As questions swirled about the safety of cleanup workers responding to the Deepwater Horizon oil spill, the Unified Area Command released a statement saying that its “highest priority is worker safety,” and that in many cases, workers do not need protective respirators.

Based on air monitoring data collected to date, exposures to hydrocarbons, dispersants and other hazardous chemicals are below established occupational exposure limits. In most situations that have been examined to date, mandatory wearing of respirators is not required.

That said, respirators will be provided to response workers engaged in the source control activities and for vessels involved in burning crude oil. These respirators are provided as part of a comprehensive respiratory protection program. Respirators only need to be worn when air-monitoring results indicate an elevated level of air contaminants, or when professional judgment determines there is potential exposure, or when workers are reporting health effects or symptoms.

Last week, the Occupational Safety and Health Administration (OSHA) and the National Institute for Occupational Safety and Health jointly released updated worker safety guidelines.

Former OSHA inspector Eileen Senn points out that the guidelines are ambiguous in some places, and that little is known about what happens when crude oil and chemicals mix.

There are no exposure limits established to evaluate the mix of toxic compounds and physical stressors experienced by these workers.

It remains to be seen if the NIOSH/OSHA recommendations will translate into more Gulf workers receiving respirators. The biggest opportunity lies in the recommendation that respirators be supplied for “uncharacterized” chemical exposures. I believe that most exposures in the Gulf are uncharacterized because they are to mixtures of mixtures that have not been adequately assessed either qualitatively or quantitatively.

OSHA has drawn criticism from advocates like Gina Solomon at the National Resources Defense Council for its lack of teeth.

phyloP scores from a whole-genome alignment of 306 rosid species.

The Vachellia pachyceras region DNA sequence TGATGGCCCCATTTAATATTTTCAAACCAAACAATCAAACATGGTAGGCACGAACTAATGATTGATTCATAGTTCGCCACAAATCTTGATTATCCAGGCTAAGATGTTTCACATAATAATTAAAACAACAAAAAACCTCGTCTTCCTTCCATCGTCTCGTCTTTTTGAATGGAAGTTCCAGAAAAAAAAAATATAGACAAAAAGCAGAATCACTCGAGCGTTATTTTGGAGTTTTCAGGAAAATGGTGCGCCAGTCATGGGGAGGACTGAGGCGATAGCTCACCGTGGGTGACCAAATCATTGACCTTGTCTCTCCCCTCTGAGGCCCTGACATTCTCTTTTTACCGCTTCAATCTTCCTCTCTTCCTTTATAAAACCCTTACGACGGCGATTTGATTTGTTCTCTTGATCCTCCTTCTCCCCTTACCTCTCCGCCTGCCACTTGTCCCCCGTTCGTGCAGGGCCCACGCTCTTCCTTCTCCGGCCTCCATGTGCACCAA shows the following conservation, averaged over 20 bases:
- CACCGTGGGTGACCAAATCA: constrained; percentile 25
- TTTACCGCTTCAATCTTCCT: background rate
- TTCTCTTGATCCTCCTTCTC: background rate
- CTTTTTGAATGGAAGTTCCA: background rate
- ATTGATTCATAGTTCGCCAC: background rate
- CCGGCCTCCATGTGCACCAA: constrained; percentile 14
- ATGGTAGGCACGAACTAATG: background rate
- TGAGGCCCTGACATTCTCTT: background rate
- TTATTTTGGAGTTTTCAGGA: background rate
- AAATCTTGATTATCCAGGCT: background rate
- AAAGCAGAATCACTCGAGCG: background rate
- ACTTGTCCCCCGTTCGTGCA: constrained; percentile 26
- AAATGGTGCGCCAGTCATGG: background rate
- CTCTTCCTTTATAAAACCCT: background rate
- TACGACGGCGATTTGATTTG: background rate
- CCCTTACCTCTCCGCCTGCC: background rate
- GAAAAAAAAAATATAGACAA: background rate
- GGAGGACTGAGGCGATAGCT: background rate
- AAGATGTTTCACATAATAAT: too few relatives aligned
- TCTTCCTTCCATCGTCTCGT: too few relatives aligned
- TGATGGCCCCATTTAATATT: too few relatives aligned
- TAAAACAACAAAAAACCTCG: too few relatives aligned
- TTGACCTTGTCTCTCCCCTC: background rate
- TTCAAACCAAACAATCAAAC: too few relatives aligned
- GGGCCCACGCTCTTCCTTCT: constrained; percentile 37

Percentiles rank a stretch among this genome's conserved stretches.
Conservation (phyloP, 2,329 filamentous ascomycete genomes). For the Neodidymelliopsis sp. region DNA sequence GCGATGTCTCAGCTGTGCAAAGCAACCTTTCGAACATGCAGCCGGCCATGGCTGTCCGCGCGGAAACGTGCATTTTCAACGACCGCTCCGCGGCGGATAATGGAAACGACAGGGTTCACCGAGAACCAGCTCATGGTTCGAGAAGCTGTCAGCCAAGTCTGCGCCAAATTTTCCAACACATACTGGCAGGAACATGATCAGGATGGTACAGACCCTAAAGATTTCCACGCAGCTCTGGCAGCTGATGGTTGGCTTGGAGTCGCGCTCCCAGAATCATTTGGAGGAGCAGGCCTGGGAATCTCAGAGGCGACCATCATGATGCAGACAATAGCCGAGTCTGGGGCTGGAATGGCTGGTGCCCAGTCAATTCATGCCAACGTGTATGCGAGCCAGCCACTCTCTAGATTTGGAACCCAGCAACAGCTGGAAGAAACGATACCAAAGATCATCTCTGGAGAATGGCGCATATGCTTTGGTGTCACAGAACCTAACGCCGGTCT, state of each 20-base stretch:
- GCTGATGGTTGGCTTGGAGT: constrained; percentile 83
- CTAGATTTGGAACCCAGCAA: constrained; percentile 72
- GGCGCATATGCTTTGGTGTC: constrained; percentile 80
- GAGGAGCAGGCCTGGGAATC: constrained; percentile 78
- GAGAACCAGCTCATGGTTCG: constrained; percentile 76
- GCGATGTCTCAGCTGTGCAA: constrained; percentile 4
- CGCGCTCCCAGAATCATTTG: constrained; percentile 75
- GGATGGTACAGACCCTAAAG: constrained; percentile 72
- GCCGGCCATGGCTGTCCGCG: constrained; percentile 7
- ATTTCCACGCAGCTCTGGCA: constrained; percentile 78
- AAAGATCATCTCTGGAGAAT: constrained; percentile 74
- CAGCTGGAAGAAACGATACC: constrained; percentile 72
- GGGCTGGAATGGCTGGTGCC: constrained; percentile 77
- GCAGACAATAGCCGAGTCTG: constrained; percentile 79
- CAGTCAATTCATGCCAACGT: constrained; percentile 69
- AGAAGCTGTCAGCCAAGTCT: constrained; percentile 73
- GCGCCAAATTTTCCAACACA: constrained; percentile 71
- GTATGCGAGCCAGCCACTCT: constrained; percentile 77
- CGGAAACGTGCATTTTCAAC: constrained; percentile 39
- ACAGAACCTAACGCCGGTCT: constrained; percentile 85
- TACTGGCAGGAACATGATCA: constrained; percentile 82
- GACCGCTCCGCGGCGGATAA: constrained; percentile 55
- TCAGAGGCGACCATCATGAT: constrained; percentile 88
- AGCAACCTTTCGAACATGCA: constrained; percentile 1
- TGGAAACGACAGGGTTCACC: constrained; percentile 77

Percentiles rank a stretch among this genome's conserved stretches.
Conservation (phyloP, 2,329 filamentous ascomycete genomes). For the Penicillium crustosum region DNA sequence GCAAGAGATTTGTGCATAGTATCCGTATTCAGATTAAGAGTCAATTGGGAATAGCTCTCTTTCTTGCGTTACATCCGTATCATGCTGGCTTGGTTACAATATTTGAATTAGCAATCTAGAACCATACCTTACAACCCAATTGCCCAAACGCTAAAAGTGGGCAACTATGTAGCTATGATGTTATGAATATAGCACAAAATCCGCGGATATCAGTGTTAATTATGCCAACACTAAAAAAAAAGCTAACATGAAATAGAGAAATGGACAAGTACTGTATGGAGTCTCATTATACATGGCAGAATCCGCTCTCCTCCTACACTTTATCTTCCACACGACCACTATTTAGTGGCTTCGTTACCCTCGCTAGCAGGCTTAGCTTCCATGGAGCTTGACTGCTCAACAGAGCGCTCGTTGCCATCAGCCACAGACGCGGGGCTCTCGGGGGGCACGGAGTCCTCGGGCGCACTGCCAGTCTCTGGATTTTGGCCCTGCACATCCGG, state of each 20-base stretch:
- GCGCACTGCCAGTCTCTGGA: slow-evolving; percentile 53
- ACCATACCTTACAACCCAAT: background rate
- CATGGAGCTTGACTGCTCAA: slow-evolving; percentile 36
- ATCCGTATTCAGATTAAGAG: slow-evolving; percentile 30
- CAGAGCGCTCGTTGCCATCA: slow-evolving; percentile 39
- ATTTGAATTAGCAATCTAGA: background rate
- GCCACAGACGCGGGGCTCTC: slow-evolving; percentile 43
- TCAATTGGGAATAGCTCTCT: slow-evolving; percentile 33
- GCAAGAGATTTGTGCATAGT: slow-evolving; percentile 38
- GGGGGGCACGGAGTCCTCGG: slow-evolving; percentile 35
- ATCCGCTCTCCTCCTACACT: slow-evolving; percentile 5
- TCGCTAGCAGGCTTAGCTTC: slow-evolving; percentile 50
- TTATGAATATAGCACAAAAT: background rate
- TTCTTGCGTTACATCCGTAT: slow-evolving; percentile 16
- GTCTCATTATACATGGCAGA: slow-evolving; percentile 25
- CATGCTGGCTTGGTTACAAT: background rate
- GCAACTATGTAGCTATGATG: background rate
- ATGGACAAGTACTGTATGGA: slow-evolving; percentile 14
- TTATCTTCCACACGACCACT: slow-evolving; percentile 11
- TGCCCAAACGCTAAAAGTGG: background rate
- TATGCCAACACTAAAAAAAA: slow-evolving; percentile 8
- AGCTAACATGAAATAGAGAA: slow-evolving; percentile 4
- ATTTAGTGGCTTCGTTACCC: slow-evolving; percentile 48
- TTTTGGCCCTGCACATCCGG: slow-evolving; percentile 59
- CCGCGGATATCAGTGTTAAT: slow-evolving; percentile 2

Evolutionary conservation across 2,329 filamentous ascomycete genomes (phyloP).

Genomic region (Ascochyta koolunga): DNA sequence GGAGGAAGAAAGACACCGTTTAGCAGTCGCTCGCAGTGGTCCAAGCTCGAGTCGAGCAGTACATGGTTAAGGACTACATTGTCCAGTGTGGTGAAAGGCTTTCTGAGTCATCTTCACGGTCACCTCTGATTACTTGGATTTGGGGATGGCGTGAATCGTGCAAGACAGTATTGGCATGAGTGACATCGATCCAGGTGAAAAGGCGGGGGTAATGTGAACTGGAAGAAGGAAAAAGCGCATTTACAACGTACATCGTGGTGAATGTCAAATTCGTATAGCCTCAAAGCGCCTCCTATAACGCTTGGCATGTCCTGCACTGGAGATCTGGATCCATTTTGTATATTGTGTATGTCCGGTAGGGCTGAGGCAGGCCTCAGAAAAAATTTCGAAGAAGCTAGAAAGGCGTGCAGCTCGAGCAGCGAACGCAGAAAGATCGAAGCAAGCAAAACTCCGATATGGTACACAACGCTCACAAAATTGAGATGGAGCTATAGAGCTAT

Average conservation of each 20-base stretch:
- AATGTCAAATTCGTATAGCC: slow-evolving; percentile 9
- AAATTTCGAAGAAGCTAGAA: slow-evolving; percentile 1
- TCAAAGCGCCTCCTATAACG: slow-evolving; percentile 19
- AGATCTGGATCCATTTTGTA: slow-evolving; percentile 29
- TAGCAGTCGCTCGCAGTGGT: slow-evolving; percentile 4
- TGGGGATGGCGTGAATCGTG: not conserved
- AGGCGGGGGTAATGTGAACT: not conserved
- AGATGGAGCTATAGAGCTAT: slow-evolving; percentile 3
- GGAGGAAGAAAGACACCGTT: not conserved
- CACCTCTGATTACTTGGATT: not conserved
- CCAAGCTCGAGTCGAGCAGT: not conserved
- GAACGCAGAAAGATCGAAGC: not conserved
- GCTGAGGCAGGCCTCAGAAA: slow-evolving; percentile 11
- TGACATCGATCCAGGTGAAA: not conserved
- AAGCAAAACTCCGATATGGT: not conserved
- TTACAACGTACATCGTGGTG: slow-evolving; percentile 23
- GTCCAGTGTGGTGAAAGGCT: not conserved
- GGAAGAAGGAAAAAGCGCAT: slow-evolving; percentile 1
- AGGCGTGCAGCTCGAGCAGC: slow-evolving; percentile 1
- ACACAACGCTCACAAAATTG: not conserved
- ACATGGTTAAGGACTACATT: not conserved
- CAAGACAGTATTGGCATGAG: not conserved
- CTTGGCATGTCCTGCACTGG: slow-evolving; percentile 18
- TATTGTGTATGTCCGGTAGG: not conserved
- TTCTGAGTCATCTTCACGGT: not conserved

Many serious workplace hazards are not regulated at all by OSHA. For those that are, the regulations are both out-of-date and weak. Most notably for the situation in the Gulf, OSHA has failed to update permissible exposure limits (PELs) for toxic chemicals. The levels that are in place were largely adopted wholesale by OSHA in 1971.

In other words, those “established occupational exposure limits” mentioned in the Unified Command’s statement are out of date — a fact Commander Thad Allen acknowledged today during a conference call with reporters.

Little is known about the long-term health effects of cleaning up oil spills, because they were not studied in the wake of the Exxon Valdez spill.

“We don’t know a damn thing,” said Anchorage lawyer Michael Schneider, whose firm talked with dozens of Alaska cleanup workers following the 1989 Exxon Valdez spill in preparation for a class-action lawsuit that never came.

In New Orleans last week, U.S. Surgeon General Regina Benjamin delivered a similar, if more subtle, message to a gathering of health experts meeting to talk about how to protect people working on the massive BP oil spill still gushing in the Gulf of Mexico.

In an evaluation (.pdf) of the cleanup in Alaska’s Prince William Sound, the Centers for Disease Control found that cigarette smoke and diesel fumes were more likely sources of toxins than weathered crude oil, but at the time of that study, the oil had been “weathered” at sea for four months, and no new oil was spilling. Older oil is less volatile, meaning it contains fewer lightweight droplets that can drift into workers’ lungs.

So far, 128 workers have reported exposure-related illnesses to the Louisiana health department. Members of the general public have reported an additional 34.

In late May, the NRDC a coalition of human rights and community groups sent a letter to OSHA and other agencies asking that workers be given respirators and other safety equipment.

Worker Safety Letter

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